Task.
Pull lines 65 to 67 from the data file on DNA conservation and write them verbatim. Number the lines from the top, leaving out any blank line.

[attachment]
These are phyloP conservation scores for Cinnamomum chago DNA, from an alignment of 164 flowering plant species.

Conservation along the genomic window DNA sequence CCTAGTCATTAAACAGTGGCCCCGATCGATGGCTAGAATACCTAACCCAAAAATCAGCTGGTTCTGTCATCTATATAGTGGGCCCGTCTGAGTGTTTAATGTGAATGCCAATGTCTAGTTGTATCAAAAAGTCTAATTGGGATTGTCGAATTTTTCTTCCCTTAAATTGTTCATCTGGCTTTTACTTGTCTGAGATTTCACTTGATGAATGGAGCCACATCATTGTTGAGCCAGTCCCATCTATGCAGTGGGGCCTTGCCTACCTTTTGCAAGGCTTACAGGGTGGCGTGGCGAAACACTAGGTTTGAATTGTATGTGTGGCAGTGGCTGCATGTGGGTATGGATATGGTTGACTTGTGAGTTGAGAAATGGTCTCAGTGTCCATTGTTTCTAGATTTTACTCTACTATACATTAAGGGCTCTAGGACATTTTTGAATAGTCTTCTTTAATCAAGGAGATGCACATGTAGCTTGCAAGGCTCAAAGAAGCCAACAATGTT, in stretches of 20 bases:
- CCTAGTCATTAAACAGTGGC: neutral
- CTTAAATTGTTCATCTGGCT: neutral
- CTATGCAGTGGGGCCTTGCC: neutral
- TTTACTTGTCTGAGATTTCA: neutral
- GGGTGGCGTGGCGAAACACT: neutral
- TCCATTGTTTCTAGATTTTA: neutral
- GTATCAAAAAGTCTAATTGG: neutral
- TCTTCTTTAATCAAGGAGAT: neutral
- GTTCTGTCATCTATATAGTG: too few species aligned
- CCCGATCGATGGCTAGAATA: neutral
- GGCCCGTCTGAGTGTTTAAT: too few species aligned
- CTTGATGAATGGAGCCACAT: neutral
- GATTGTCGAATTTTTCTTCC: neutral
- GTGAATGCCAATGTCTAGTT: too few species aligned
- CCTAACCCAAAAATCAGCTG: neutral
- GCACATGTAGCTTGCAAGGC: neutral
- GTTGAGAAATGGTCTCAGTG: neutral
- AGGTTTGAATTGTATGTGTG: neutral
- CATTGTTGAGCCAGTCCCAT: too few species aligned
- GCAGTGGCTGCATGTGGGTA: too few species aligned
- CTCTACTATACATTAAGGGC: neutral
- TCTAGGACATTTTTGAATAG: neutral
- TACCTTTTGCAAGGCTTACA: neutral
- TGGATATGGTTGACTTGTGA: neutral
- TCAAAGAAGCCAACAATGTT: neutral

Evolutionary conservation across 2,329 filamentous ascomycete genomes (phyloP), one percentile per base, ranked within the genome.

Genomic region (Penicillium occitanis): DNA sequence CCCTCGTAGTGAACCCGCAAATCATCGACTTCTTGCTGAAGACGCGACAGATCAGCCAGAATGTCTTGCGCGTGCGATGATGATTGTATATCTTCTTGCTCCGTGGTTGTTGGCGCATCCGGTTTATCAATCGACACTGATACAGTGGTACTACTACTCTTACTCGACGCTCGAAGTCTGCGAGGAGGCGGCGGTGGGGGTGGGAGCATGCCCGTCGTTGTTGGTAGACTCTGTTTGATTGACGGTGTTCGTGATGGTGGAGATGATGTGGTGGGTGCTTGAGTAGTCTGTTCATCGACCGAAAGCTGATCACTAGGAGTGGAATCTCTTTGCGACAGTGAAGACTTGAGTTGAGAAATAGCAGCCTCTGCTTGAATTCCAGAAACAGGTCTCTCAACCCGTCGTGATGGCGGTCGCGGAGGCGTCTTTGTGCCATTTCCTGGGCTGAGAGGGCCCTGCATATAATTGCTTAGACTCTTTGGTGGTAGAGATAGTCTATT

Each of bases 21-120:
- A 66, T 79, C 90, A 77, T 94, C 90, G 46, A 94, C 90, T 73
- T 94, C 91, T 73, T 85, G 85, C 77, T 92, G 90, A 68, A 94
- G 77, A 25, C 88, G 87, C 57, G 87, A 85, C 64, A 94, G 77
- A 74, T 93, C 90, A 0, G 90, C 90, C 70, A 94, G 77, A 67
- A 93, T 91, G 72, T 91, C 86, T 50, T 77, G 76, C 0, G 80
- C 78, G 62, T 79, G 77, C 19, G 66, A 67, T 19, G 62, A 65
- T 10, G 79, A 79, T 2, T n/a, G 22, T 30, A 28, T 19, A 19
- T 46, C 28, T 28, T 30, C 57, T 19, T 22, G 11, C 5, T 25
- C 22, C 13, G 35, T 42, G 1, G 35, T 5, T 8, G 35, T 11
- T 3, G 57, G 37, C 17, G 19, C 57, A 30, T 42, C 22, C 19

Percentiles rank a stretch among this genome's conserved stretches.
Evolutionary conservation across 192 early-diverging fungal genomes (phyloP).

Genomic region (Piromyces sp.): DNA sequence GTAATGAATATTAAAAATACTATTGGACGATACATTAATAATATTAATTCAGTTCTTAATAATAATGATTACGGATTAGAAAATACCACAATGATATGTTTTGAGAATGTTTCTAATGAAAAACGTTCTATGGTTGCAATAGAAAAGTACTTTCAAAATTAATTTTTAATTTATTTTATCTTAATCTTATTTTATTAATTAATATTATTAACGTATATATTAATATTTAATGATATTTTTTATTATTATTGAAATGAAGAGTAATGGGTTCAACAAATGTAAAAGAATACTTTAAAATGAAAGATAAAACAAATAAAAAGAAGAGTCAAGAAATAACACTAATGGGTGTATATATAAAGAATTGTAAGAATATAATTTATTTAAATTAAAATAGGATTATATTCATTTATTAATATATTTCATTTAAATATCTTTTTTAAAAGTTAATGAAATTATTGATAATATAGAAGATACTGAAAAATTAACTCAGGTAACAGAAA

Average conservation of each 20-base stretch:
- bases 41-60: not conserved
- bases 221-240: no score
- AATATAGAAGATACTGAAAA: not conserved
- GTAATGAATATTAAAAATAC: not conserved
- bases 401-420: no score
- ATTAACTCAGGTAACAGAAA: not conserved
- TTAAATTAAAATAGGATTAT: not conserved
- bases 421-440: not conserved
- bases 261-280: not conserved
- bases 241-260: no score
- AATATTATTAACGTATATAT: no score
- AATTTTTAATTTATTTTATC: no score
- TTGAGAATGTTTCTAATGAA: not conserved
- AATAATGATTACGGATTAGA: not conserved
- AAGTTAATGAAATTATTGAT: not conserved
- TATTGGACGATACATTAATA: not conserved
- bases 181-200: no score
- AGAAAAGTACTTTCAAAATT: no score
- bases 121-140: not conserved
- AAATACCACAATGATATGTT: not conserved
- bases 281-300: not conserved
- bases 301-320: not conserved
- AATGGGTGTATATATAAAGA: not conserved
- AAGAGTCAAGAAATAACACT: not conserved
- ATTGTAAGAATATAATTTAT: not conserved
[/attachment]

- bases 281-300: not conserved
- bases 301-320: not conserved
- AATGGGTGTATATATAAAGA: not conserved